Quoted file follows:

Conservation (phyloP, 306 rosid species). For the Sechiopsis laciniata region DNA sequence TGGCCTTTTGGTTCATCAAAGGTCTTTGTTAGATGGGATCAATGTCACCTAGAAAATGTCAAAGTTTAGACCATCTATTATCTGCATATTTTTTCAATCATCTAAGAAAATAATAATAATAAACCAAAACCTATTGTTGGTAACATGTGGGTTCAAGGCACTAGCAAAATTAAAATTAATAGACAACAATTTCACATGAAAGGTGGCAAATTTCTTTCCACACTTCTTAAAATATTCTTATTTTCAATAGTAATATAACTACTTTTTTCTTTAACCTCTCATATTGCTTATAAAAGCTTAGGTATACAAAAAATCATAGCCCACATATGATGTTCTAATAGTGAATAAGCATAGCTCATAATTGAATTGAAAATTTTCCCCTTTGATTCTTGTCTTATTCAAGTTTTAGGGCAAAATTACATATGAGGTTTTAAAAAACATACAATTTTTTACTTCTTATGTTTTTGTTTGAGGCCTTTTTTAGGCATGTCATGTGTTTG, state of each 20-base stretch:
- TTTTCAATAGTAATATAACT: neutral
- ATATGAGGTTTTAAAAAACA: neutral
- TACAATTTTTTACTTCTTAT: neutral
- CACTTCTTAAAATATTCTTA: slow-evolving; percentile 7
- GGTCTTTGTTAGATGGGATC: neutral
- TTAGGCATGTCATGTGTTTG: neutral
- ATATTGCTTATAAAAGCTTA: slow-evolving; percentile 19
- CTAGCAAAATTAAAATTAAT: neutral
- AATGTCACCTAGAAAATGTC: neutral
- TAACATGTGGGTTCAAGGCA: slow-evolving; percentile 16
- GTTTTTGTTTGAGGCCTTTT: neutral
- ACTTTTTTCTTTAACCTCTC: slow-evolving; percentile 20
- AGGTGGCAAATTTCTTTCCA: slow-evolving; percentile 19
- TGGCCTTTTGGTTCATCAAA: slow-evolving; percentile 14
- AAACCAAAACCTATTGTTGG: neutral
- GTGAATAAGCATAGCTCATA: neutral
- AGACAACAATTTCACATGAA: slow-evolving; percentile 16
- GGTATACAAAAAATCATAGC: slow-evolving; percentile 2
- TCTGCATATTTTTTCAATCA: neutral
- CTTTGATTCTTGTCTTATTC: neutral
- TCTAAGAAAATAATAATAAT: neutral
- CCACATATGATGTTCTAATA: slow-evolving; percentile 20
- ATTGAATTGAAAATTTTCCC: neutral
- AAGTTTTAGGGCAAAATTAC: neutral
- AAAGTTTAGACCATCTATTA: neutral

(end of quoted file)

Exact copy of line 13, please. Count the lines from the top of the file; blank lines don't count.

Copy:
- ACTTTTTTCTTTAACCTCTC: slow-evolving; percentile 20